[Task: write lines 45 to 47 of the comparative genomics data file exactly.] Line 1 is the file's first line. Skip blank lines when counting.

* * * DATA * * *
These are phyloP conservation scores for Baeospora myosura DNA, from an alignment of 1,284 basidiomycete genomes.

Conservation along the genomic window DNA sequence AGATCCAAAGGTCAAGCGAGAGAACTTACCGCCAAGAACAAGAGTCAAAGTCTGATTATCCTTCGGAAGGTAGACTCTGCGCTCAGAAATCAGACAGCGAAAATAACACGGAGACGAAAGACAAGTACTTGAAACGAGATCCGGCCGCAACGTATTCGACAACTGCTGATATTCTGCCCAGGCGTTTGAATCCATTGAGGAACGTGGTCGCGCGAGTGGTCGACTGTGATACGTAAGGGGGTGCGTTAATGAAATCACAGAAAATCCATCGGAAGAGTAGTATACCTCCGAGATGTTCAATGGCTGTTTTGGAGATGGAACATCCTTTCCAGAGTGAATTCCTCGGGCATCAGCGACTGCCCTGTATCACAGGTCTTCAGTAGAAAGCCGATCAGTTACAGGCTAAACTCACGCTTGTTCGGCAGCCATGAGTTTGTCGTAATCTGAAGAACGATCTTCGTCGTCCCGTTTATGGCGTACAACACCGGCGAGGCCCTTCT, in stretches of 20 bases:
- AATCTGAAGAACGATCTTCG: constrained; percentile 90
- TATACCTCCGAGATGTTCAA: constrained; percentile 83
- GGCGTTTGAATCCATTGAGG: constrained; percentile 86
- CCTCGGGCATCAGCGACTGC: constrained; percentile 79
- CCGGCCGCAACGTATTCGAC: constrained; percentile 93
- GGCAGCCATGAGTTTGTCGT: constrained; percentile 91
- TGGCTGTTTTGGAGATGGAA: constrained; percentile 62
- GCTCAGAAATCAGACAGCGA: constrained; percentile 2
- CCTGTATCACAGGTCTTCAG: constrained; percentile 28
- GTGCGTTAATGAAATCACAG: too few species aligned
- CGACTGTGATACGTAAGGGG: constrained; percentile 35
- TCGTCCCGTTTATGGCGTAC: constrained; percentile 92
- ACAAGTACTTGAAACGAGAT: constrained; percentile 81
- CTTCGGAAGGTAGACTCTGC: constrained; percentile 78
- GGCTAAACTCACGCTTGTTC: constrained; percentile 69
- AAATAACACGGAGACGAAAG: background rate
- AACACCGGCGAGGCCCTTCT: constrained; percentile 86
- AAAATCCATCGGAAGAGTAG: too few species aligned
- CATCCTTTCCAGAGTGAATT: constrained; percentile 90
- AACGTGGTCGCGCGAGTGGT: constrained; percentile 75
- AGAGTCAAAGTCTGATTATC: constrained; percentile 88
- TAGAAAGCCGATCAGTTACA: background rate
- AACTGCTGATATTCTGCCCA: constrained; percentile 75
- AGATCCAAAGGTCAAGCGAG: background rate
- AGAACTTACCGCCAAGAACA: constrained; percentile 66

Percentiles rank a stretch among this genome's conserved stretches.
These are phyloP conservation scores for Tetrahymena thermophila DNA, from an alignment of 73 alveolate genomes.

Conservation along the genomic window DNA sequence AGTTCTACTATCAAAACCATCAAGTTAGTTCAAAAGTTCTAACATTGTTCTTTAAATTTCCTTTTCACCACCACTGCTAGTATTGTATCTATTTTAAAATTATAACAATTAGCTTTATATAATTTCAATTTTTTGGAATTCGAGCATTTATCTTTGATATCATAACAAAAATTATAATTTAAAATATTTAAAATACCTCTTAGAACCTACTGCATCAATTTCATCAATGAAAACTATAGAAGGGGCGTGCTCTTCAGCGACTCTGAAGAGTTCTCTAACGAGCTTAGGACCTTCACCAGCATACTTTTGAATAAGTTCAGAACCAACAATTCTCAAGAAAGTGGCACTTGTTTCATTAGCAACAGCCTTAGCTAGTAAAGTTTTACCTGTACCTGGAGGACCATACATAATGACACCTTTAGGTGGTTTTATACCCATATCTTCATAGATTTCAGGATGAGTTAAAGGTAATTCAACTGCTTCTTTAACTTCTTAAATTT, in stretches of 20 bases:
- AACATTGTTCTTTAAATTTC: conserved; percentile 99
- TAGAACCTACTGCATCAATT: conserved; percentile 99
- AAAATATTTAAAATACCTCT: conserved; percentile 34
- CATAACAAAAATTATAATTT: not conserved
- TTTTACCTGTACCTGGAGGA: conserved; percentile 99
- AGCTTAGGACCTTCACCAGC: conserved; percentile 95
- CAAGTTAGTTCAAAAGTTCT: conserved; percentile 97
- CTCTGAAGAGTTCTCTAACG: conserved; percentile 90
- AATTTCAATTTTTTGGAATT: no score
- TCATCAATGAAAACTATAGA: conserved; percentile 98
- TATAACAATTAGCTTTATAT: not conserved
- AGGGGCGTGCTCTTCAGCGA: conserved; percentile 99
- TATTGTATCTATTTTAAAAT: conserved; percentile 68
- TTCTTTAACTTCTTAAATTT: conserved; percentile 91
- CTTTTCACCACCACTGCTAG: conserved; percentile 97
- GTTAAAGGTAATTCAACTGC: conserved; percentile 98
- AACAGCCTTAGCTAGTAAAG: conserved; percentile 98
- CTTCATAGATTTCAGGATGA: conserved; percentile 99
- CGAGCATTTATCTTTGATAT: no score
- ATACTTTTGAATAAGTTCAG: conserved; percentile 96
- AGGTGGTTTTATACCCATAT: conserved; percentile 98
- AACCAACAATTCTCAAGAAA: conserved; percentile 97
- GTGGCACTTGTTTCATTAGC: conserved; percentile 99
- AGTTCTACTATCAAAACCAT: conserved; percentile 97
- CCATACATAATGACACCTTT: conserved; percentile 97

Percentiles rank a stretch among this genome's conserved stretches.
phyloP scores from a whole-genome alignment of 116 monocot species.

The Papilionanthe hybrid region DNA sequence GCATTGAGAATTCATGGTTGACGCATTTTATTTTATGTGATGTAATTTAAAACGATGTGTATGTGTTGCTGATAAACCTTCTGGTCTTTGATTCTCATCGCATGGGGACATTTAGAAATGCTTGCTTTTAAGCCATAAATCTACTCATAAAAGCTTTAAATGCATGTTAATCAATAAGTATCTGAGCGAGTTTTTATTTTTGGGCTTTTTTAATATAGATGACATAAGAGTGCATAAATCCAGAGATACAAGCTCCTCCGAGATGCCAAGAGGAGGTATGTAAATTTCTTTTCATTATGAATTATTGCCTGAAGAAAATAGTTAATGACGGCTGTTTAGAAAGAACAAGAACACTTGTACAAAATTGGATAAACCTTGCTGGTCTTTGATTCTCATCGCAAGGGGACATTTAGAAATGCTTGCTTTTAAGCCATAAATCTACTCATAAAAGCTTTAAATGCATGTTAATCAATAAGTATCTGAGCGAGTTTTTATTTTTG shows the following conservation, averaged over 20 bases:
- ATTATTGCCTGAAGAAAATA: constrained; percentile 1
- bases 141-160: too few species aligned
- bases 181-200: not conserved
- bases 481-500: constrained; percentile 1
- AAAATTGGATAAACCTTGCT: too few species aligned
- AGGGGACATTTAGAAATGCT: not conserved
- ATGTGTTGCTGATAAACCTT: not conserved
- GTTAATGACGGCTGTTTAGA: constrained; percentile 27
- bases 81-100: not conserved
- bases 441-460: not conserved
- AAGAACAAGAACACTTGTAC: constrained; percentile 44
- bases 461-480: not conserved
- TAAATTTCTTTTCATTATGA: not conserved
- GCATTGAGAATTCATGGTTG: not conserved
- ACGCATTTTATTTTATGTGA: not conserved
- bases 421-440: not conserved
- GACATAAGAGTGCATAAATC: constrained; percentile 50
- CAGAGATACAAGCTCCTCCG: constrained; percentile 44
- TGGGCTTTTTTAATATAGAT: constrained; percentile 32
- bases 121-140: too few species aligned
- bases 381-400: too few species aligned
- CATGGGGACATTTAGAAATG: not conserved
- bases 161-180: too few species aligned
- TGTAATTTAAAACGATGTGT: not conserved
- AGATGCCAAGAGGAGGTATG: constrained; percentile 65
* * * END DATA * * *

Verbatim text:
- CTTTTCACCACCACTGCTAG: conserved; percentile 97
- GTTAAAGGTAATTCAACTGC: conserved; percentile 98
- AACAGCCTTAGCTAGTAAAG: conserved; percentile 98